Why pacing is important to film

Pacing is a quite important aspect of film, but why is that so?

To explain that, let’s first dive into the meaning of the word “pacing”. What does it mean? Pacing is, as the word suggests about the pace of the film will be. Fast-paced movies will have quick rapid and fast cuts in a short amount of time, whereas a slow-paced film is more likely to have longer scenes, with not a lot of cuts. There are multiple reasons why you’d want to have a fast-paced scene or why you’d want to have a slow-paced scene, but that mainly depends on the subject material that can be seen in that scene. You are more likely to find slower scenes when they are trying to set up a character and fast cuts, accompanied with a shaking camera in an action sequence to create tension. Not to say that a slow-paced film can’t create tension, they can create tension on a long-term, whilst a fast-paced movie has short bursts of tension. The slow scenes can sometimes go on for quite some time, but during that time you’re starting to feel less at ease until you’ve come to a satisfying end of the scene.
A movie is bound to combine slow and fast scenes together in a movie, but they have to do it well. Don’t just go from slow to fast and continuously keep on switching between slow and fast, without any real transactions, because then your pacing will be all over the place and that’s something you don’t want to happen.

Chris Pine and Jeff Bridges in “Hell or High Water” – 2016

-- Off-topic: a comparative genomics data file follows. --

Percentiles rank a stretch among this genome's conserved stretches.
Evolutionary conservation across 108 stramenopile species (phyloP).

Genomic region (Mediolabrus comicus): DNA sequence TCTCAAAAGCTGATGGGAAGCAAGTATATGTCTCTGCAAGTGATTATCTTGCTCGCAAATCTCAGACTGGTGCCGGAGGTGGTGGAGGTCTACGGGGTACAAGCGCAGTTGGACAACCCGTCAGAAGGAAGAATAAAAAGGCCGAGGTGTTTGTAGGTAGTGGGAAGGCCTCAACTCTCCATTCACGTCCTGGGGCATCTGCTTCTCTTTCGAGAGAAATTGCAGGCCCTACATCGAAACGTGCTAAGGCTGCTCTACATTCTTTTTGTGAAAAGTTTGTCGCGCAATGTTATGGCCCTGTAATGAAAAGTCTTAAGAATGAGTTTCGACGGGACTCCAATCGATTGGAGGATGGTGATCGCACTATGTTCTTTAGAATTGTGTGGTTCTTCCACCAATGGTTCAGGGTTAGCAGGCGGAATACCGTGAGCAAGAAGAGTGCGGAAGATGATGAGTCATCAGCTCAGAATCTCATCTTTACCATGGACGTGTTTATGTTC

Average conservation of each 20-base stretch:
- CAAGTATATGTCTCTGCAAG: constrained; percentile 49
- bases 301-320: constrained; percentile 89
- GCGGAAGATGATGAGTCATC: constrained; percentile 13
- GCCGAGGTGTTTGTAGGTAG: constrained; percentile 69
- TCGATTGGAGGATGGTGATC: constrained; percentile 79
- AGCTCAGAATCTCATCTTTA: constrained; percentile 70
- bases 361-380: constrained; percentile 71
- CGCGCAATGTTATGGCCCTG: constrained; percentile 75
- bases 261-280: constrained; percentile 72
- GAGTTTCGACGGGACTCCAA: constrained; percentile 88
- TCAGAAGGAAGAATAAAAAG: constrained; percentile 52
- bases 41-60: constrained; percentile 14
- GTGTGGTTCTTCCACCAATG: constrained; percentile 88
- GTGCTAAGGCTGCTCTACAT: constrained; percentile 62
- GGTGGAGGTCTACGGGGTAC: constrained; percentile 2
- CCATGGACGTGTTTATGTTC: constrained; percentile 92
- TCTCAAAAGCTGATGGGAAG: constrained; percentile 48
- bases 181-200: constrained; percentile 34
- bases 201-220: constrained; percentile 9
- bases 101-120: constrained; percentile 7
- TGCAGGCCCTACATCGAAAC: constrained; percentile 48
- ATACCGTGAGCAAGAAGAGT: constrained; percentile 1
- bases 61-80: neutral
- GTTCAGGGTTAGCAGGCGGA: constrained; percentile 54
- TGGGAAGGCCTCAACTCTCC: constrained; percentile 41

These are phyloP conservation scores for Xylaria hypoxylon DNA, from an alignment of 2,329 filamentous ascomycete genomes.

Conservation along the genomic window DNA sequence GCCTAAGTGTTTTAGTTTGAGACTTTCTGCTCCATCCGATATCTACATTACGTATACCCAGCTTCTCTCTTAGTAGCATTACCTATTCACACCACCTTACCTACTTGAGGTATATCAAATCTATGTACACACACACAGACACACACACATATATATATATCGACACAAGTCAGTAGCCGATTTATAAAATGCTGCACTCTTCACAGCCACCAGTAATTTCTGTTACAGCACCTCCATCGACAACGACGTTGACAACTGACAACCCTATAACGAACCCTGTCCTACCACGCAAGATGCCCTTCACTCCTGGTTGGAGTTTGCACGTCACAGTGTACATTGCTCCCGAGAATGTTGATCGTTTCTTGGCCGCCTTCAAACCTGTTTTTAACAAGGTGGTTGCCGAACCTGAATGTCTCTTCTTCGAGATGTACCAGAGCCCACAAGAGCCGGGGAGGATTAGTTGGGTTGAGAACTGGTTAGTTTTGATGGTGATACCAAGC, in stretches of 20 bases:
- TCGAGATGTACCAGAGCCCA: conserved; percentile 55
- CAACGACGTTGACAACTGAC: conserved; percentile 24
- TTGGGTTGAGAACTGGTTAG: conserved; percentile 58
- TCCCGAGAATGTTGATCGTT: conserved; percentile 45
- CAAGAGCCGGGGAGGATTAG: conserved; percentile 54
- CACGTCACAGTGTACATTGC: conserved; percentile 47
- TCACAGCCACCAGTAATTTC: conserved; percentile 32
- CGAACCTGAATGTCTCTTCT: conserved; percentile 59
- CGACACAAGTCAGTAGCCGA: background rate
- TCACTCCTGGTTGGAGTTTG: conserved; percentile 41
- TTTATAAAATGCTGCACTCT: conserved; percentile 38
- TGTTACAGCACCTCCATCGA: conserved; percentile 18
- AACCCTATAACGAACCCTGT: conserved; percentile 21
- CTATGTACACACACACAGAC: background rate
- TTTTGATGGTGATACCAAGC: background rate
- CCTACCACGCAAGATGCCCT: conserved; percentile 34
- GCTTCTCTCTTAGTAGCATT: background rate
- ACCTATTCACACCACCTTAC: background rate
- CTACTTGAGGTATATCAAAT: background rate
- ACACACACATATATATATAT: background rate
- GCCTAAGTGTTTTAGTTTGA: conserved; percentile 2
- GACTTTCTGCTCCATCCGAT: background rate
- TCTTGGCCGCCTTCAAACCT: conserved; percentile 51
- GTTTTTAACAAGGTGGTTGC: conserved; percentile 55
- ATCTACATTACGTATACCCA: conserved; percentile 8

As an example of a well, slowly paced film I’ve chosen the brilliant film out of 2016 called Hell or High Water, which is also a movie that I’ve previously discussed in my article Why characters are important to film. The whole film is fairly slow-paced as usual with westerns, but by doing so, it slowly cranks up the tension as each minute passes, which ultimately ends with a satisfying climax. But why was it done so well in this film? Well, this is because the film’s interesting throughout. With slow-paced movies you have to watch out with the subject material, because if your story is uninteresting and the characters are flat, there’s not much to look out for and the movie becomes boring, which wasn’t the case with Hell or High Water. In Hell or High Water the characters are written very well and it has an intriguing story. The slow pace is an important aspect of the film, but it’s also the icing on the cake. On paper Hell or High Water looks good, but with the slow pace it’s practically perfect, as it fits the theme very well. Most westerns support on a slow tempo, because it can create stretched out, long talking sequences in which characters are developed, or  in which there are just moments of silence. Think of classic gun shootouts where the two cowboys are standing back to back and walk away a certain amount of steps, to then turn around and fire the metal bullet out of their revolver. Scenes like that define a classic western and are a prime example when to use slow pacing, followed by fast. The bit where they’re walking away is slow, building up the tense moment where the spark ignites and the bullet leaves the barrel, where after the cuts are faster, mimicking how fast everything has gone by, showing the damage done by the bullets. A slow score in the background usually fits scenes like that perfectly. In Hell or High Water you won’t find this overused scene, but there is however a shootout in the ending of the film, where they use the same formula, just in a different moment: start of slow, end fast.